By the Byways – Chesapeake City by Spy Agent 7

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The federally chartered Chesapeake Country Byway begins at its furthermost northerly point in Chesapeake City. A recent journey north from Talbot County took just over an hour to cover the 62 miles.

Most know that Chesapeake City sits on both sides of the Chesapeake and Delaware Canal connected by a rather spectacular bridge.

But, how many know that this 14-mile canal to our north is the third busiest canal in the world.  The canal has a rich history beginning in the 17th century when early settlers sought a way to reduce water travel between Philadelphia and Baltimore by some 300 miles. Construction was completed in 1829 thanks to the hard work of some 2,600 laborers who built the structure which is 450 feet wide and 35 feet deep.

Today, all types of watercraft move back and forth between the Chesapeake Bay and Delaware Bay.

Of course, people visit Chesapeake City using all types of watercraft and vehicles!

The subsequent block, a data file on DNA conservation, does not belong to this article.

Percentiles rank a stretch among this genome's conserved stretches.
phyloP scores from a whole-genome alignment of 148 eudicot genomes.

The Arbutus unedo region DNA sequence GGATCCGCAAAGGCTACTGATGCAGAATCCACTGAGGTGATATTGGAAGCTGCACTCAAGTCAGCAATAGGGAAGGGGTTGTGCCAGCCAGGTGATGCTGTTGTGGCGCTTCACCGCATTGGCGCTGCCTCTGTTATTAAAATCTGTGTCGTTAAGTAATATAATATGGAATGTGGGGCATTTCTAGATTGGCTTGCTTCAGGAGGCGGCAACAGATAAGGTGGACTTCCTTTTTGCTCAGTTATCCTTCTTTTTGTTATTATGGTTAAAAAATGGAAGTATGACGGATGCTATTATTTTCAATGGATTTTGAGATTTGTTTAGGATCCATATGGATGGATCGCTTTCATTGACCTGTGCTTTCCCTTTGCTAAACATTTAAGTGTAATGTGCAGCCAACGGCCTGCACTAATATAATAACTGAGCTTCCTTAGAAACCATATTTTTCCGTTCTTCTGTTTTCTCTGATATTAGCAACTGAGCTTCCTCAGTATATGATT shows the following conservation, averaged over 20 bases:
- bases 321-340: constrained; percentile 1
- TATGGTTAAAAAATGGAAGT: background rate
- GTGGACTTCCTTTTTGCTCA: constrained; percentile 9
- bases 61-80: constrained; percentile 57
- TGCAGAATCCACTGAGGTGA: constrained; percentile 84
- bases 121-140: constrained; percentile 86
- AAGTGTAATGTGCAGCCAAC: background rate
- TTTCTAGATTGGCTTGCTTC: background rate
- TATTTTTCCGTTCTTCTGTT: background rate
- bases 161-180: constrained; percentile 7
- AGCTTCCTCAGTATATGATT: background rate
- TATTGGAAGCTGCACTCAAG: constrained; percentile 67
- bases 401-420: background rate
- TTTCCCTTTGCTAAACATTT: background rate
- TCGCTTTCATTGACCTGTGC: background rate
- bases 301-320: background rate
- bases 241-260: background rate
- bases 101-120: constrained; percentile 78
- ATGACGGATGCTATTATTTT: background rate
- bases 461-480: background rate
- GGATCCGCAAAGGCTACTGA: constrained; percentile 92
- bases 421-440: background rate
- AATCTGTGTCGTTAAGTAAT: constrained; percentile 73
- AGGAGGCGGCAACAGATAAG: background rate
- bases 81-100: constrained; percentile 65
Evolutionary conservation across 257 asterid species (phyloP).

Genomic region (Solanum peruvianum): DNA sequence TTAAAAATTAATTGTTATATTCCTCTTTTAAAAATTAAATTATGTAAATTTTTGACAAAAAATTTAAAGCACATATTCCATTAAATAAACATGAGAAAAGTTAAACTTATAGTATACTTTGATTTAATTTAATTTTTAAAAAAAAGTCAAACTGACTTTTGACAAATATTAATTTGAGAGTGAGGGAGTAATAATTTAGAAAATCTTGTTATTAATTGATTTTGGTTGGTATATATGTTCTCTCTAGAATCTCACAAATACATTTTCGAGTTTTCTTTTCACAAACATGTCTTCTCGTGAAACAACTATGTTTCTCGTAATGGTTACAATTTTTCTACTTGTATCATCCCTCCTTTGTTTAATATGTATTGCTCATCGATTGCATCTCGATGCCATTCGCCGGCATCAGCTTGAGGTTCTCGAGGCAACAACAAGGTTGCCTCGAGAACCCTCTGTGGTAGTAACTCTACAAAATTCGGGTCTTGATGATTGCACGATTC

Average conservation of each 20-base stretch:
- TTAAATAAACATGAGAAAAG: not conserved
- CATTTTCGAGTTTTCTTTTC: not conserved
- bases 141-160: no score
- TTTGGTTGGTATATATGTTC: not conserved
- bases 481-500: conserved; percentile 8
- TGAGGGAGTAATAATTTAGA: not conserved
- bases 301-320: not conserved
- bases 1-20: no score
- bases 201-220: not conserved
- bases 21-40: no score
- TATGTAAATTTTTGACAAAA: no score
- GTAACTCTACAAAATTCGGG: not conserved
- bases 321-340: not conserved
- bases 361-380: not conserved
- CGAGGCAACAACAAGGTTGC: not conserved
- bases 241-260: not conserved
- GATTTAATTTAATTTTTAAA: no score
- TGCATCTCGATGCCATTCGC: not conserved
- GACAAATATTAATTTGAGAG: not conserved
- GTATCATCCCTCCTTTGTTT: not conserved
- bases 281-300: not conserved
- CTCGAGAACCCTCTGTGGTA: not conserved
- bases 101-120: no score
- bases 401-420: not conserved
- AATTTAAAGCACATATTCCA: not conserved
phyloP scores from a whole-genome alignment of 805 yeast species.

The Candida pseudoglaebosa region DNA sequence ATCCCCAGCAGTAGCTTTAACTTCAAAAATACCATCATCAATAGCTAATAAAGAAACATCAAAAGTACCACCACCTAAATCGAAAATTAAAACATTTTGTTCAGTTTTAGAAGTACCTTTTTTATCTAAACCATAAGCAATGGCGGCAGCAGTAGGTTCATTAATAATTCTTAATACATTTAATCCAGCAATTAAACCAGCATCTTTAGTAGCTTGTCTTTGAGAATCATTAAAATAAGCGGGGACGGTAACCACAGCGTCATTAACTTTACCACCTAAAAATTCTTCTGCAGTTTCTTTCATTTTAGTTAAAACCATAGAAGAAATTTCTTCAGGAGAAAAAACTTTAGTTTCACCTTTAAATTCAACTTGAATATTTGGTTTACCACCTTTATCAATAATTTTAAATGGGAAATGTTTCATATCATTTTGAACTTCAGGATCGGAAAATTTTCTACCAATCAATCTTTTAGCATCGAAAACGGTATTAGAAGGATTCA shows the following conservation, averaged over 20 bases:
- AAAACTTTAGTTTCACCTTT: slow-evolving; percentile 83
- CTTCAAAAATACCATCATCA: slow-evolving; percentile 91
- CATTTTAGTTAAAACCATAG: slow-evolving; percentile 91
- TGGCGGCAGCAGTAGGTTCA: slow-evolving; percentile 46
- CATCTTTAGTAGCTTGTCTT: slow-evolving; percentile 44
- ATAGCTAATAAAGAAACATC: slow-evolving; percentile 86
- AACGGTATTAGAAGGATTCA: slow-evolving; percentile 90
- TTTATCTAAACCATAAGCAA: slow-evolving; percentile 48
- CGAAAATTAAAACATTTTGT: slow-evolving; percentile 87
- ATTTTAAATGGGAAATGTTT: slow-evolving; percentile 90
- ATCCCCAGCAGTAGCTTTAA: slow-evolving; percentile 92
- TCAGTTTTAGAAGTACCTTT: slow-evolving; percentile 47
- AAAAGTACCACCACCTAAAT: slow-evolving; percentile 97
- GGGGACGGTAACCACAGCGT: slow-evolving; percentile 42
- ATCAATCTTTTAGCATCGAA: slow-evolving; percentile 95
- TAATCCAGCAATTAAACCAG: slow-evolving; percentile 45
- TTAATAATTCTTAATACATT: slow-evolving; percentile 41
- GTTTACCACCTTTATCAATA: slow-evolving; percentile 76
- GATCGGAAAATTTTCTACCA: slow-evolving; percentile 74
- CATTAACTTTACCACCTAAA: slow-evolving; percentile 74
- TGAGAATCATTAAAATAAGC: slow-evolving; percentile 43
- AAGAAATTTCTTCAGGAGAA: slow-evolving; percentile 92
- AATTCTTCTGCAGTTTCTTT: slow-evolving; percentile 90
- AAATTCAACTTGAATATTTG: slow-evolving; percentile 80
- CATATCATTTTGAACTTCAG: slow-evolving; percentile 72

No matter how one arrives, the area pulses with adventure. Sailing vessels and motor vessels packed the marina as summer was beginning. A group of sailors enjoyed coffee and conversation. No doubt, some were beginning their adventure and some were returning. Whether from Florida or a nearby marina, boaters were enjoying their preparations and the fellowship with other boating enthusiasts.

The area is filled with small inns, shops and restaurants. There were many people strolling the streets on the overcast day. So, even without a boat, just checking in for a weekend would provide a delightful chance to take in the history and the adventure of Chesapeake City and then travel south along the Scenic Byway. This guide can help with your own walking tour.

 

                          

 

Letters to Editor

  1. Bishop Joel Marcus Johnson says

    Ah yes, the famous coronary thrombosis bridge. But I love the town.

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